I don't have time to expand on this, but this'll be an interesting exercise as it plays out. If, indeed, it does go to the Supreme Court, who knows what will happen, but it seems to me that overturning the HCR bill would open a can of worms that could get us right back to Jim Crow days.

UPDATE — Josh Marshall elucidates.

Sunday, March 21, 2010

Ratzinger's apology


Needless to say, I've been following the revelations regarding the latest Roman Catholic scandal—that of priestly abuses in Ireland and Germany. The latter is of particular interest because of the nationality of the current pope.

At any rate, the erstwhile Cardinal Ratzinger released a letter yesterday concerning abuses in Ireland, where, apparently, being sodomized or shagged by the village priest was a part of growing up. The reaction to the letter has been less than enthusiastic.
Campaigners for the victims of sexual abuse in Ireland claimed the Pope's letter failed to address the "core issue" of why the perpetrators were protected.

Sexual abuse charity One in Four said the Catholic Church was "still in denial", while a survivor of abuse said the apology did not address the cover-up.
And it appears as if the pope is still not requiring
that Roman Catholic leaders be disciplined for past mistakes as some victims were hoping, nor did he clarify what critics see as contradictory Vatican rules that they fear allow abuse to continue unpunished.
I don't know if any accountability is ever going to exacted—Ratzinger certainly appears to have plenty to hide from his previous stints as a bishop and cardinal—but the fact that those who were abused blindly continue to attend the church where they were debased certainly must make the church think it has impunity in all of this.

Thursday, March 18, 2010

Take this job and ...


Given the continued wheel spinning going on in DC these days, and Governor Mom's simpering disappointment with the state's utilities companies, this is easily my favorite story of the week:
A man fired from a Texas auto dealership used an Internet service to remotely disable ignitions and set off car horns of more than 100 vehicles sold at his old workplace, police said Wednesday.
Ain't technology grand?

Wednesday, March 17, 2010

What an embarrassment


Who is this guy's hero? Jerry Tarkanian?

Monday, March 15, 2010

They're heeeeeeeeere


On the front page of today's Courant.

Give me strength.

The Free Market and the FCC


I'd be curious to know what free market apologists such as the execrable Larry Kudlow would think of a system where, because of the lack of competition, American consumers aren't getting a product that even such a backward country as Eastern Slovakia does. Viz., in its National Broadband Plan that it'll release tomorrow, will the FCC actually
empower consumers—for example, making it easy to access and control medical records, to connect to broadband at schools and libraries, and use the Web to learn about government information and services.

Will the FCC propose other bold changes that might antagonize large companies, including broadband giants Comcast and Verizon, or will it try to accommodate them with relatively moderate reforms?
You know where I think this'll go.

The Fair Market crowd is concerned neither with fairness nor the markets as they affect consumers. Rather, Kudlow and his ilk want the big boys to stay that way with no regulation and, really, with no responsibilities.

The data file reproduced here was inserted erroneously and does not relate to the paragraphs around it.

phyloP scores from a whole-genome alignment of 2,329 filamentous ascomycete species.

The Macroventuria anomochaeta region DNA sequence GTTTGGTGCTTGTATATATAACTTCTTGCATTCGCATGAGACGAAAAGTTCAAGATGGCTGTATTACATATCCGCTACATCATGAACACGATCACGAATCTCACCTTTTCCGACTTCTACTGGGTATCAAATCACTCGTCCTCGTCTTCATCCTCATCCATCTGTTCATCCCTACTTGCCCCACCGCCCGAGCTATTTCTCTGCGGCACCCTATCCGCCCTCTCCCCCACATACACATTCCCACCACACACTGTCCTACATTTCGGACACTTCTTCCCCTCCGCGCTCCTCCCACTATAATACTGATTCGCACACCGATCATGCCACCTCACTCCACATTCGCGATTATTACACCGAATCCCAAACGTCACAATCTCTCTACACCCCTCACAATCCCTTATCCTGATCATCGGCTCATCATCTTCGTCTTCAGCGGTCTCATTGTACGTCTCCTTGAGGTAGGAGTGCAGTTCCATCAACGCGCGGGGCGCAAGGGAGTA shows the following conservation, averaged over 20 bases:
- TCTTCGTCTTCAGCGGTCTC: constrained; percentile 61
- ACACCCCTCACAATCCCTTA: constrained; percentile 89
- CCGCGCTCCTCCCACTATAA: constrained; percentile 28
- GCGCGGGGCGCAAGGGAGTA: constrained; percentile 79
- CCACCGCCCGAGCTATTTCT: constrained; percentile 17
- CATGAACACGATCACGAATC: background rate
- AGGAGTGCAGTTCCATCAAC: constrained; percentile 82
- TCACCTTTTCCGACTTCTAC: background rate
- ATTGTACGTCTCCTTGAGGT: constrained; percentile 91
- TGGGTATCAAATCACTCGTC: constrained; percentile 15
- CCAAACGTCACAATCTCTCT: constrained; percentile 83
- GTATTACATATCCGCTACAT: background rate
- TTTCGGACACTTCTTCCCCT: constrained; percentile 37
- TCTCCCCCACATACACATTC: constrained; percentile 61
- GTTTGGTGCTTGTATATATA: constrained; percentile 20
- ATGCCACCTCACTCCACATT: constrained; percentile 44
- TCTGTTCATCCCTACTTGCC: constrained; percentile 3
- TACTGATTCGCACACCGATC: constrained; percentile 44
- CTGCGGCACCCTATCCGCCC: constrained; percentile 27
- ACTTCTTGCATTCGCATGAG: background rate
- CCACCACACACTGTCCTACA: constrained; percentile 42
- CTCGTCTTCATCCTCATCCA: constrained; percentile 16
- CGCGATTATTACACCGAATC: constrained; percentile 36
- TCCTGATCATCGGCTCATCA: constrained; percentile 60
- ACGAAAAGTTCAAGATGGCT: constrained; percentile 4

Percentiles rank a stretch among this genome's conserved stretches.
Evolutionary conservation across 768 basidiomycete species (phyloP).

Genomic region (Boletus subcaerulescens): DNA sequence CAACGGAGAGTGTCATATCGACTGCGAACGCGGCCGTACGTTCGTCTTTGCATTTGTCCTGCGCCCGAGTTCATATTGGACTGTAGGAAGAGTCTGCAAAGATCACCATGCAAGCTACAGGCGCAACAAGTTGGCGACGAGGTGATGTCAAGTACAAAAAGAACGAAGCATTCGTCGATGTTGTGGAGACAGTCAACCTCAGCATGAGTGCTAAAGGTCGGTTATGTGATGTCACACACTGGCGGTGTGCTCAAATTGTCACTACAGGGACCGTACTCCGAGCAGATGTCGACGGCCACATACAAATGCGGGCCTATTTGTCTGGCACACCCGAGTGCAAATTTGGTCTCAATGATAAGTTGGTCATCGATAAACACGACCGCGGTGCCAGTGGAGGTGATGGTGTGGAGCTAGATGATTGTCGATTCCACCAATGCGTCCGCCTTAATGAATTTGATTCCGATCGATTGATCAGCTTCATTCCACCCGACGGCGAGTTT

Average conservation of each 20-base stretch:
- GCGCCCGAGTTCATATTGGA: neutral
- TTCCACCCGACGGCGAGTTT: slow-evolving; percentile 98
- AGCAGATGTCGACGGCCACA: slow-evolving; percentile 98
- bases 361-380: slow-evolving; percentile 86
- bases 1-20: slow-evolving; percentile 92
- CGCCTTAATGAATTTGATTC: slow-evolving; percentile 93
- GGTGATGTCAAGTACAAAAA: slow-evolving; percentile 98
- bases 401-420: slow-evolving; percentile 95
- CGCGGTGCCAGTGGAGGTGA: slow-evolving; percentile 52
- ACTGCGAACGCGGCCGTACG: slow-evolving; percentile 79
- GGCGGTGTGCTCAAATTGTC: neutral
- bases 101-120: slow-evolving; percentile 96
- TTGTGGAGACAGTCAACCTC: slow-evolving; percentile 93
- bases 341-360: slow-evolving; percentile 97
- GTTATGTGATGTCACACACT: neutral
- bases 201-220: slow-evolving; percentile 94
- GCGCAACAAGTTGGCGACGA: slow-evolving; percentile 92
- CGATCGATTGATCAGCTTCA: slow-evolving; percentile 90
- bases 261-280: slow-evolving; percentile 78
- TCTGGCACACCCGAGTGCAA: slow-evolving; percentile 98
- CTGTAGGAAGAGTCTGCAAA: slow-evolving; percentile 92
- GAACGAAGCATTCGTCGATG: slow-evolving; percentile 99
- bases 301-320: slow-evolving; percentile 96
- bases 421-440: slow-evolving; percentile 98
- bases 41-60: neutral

We've seen how the airlines' experiment with deregulation has worked out. It remains to be seen whether the FCC has learned that lesson and demand that the AT&Ts and Comcasts of the world provide faster and cheaper broadband service to their customers.

Sunday, March 14, 2010

Quote of the day


It's so simple: Fire the bad teachers, hire good ones from some undisclosed location, and hey, while we're at it let's cut taxes more. It's the kind of comprehensive educational solution that could only come from a completely ignorant people.
Bill Maher on BO's approval of the firing of a Rhode Island school district's entire staff
I got too used to the last POTUS sanctioning decisions by sociopaths. I truly expected better from the current one.

Friday, March 12, 2010

Not knowing when to quit


After a season of widespread speculation about the potential for retirement and contract negotiations that moved mysteriously slow, [Jim} Calhoun announced that he will return to coach the [UConn] Huskies in 2010-11 and beyond ...

Calhoun has yet to sign a deal. His current contract expires in June. Courant sources have said the extension is for five years. ESPN reported the extension is for four years.

His current contract pays [Calhoun] $1.6 million this year ... [and] he will be 68 in May.
So, another septuagenarian, whose best days are clearly behind him, will be hanging around while superior alternatives continue to wait in the wings.

On the page where the Courant story can be found, two poll questions appear: Should Calhhoun have stayed on, and should the Huskies go to the NIT.

I find I'm in the minority on the first question, and the second question is running 50-50.

Thursday, March 11, 2010

No more Nomar


In a rather convoluted series of events yesterday, the face of the Red Sox ten years ago, Nomar Garciaparra, retired. The heartthrob of teenyboppers throughout New England, lifesaver, and all-around good guy, Nomah had twelve-year-olds imitating his frenetic swing preparations for nearly a decade.

The six-time All Star went out graciously, magnanimously thanking Red Sox Nation for its support throughout his storied career in New England. I'm sure that in the back of his mind, as is certainly the case for millions of Red Sox fans, there's some disappointment that he wasn't able to suit up with the Olde Towne Team when it won its two World Series titles. In fact, he missed the first one by just a few months.

Oh well, perhaps Nomar Garciaparra Jr. or Ramón Garciaparra II will be able to win one for his dad.